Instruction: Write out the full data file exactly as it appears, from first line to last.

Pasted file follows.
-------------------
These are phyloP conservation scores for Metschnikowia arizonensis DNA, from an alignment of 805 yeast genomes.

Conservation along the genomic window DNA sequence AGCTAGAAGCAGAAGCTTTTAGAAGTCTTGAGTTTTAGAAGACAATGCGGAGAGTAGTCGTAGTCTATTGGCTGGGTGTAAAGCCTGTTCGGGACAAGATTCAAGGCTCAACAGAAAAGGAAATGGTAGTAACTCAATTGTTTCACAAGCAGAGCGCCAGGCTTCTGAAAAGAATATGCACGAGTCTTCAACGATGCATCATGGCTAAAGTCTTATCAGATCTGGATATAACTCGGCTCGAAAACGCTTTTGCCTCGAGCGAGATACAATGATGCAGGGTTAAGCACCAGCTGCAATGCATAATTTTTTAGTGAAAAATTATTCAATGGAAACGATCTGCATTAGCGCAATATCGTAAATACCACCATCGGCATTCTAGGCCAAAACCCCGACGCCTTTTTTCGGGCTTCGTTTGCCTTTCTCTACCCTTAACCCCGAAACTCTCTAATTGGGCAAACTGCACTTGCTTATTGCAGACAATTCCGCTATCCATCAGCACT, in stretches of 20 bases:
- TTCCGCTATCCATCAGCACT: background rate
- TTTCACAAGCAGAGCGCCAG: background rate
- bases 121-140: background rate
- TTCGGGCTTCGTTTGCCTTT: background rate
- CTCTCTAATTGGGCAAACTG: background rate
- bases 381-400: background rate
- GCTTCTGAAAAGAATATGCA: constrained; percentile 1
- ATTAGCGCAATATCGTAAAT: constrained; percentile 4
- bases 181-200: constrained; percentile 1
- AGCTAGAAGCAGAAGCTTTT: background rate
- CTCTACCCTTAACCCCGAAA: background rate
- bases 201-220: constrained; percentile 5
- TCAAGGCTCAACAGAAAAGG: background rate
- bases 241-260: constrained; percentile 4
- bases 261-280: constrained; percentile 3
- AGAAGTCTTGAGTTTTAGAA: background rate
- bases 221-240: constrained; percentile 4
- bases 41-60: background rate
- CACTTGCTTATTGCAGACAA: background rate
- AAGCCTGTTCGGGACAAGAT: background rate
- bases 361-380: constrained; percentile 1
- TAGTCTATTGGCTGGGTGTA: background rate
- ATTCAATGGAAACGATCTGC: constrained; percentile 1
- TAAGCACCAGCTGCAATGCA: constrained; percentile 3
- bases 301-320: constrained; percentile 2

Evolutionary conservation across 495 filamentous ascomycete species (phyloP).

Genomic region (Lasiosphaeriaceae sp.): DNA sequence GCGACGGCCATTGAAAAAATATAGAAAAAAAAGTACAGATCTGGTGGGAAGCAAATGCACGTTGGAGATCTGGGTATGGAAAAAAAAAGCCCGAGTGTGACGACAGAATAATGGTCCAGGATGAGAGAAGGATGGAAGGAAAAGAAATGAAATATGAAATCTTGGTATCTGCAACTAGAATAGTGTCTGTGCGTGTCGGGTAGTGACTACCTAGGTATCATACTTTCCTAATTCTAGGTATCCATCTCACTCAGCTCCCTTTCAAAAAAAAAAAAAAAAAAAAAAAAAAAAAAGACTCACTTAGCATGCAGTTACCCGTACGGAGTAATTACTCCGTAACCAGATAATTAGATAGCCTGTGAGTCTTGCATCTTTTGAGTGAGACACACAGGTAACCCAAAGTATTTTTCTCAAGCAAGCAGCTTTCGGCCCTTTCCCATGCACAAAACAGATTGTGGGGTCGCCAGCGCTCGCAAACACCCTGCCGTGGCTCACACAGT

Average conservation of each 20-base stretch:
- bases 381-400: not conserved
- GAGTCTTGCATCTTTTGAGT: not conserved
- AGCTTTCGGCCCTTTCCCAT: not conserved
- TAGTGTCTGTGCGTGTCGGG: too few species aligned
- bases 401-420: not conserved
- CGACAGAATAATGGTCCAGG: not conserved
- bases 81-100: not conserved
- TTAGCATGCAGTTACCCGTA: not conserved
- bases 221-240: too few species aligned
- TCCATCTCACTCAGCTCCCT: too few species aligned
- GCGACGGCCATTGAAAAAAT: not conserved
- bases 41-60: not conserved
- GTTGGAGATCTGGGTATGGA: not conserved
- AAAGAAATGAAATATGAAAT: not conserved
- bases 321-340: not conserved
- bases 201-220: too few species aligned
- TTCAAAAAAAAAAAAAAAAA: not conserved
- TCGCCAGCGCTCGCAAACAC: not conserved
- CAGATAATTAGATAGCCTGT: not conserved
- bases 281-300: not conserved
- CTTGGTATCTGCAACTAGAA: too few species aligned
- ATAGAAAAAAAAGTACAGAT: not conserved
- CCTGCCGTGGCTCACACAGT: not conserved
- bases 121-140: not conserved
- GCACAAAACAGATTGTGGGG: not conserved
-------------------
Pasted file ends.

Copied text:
These are phyloP conservation scores for Metschnikowia arizonensis DNA, from an alignment of 805 yeast genomes.

Conservation along the genomic window DNA sequence AGCTAGAAGCAGAAGCTTTTAGAAGTCTTGAGTTTTAGAAGACAATGCGGAGAGTAGTCGTAGTCTATTGGCTGGGTGTAAAGCCTGTTCGGGACAAGATTCAAGGCTCAACAGAAAAGGAAATGGTAGTAACTCAATTGTTTCACAAGCAGAGCGCCAGGCTTCTGAAAAGAATATGCACGAGTCTTCAACGATGCATCATGGCTAAAGTCTTATCAGATCTGGATATAACTCGGCTCGAAAACGCTTTTGCCTCGAGCGAGATACAATGATGCAGGGTTAAGCACCAGCTGCAATGCATAATTTTTTAGTGAAAAATTATTCAATGGAAACGATCTGCATTAGCGCAATATCGTAAATACCACCATCGGCATTCTAGGCCAAAACCCCGACGCCTTTTTTCGGGCTTCGTTTGCCTTTCTCTACCCTTAACCCCGAAACTCTCTAATTGGGCAAACTGCACTTGCTTATTGCAGACAATTCCGCTATCCATCAGCACT, in stretches of 20 bases:
- TTCCGCTATCCATCAGCACT: background rate
- TTTCACAAGCAGAGCGCCAG: background rate
- bases 121-140: background rate
- TTCGGGCTTCGTTTGCCTTT: background rate
- CTCTCTAATTGGGCAAACTG: background rate
- bases 381-400: background rate
- GCTTCTGAAAAGAATATGCA: constrained; percentile 1
- ATTAGCGCAATATCGTAAAT: constrained; percentile 4
- bases 181-200: constrained; percentile 1
- AGCTAGAAGCAGAAGCTTTT: background rate
- CTCTACCCTTAACCCCGAAA: background rate
- bases 201-220: constrained; percentile 5
- TCAAGGCTCAACAGAAAAGG: background rate
- bases 241-260: constrained; percentile 4
- bases 261-280: constrained; percentile 3
- AGAAGTCTTGAGTTTTAGAA: background rate
- bases 221-240: constrained; percentile 4
- bases 41-60: background rate
- CACTTGCTTATTGCAGACAA: background rate
- AAGCCTGTTCGGGACAAGAT: background rate
- bases 361-380: constrained; percentile 1
- TAGTCTATTGGCTGGGTGTA: background rate
- ATTCAATGGAAACGATCTGC: constrained; percentile 1
- TAAGCACCAGCTGCAATGCA: constrained; percentile 3
- bases 301-320: constrained; percentile 2

Evolutionary conservation across 495 filamentous ascomycete species (phyloP).

Genomic region (Lasiosphaeriaceae sp.): DNA sequence GCGACGGCCATTGAAAAAATATAGAAAAAAAAGTACAGATCTGGTGGGAAGCAAATGCACGTTGGAGATCTGGGTATGGAAAAAAAAAGCCCGAGTGTGACGACAGAATAATGGTCCAGGATGAGAGAAGGATGGAAGGAAAAGAAATGAAATATGAAATCTTGGTATCTGCAACTAGAATAGTGTCTGTGCGTGTCGGGTAGTGACTACCTAGGTATCATACTTTCCTAATTCTAGGTATCCATCTCACTCAGCTCCCTTTCAAAAAAAAAAAAAAAAAAAAAAAAAAAAAAGACTCACTTAGCATGCAGTTACCCGTACGGAGTAATTACTCCGTAACCAGATAATTAGATAGCCTGTGAGTCTTGCATCTTTTGAGTGAGACACACAGGTAACCCAAAGTATTTTTCTCAAGCAAGCAGCTTTCGGCCCTTTCCCATGCACAAAACAGATTGTGGGGTCGCCAGCGCTCGCAAACACCCTGCCGTGGCTCACACAGT

Average conservation of each 20-base stretch:
- bases 381-400: not conserved
- GAGTCTTGCATCTTTTGAGT: not conserved
- AGCTTTCGGCCCTTTCCCAT: not conserved
- TAGTGTCTGTGCGTGTCGGG: too few species aligned
- bases 401-420: not conserved
- CGACAGAATAATGGTCCAGG: not conserved
- bases 81-100: not conserved
- TTAGCATGCAGTTACCCGTA: not conserved
- bases 221-240: too few species aligned
- TCCATCTCACTCAGCTCCCT: too few species aligned
- GCGACGGCCATTGAAAAAAT: not conserved
- bases 41-60: not conserved
- GTTGGAGATCTGGGTATGGA: not conserved
- AAAGAAATGAAATATGAAAT: not conserved
- bases 321-340: not conserved
- bases 201-220: too few species aligned
- TTCAAAAAAAAAAAAAAAAA: not conserved
- TCGCCAGCGCTCGCAAACAC: not conserved
- CAGATAATTAGATAGCCTGT: not conserved
- bases 281-300: not conserved
- CTTGGTATCTGCAACTAGAA: too few species aligned
- ATAGAAAAAAAAGTACAGAT: not conserved
- CCTGCCGTGGCTCACACAGT: not conserved
- bases 121-140: not conserved
- GCACAAAACAGATTGTGGGG: not conserved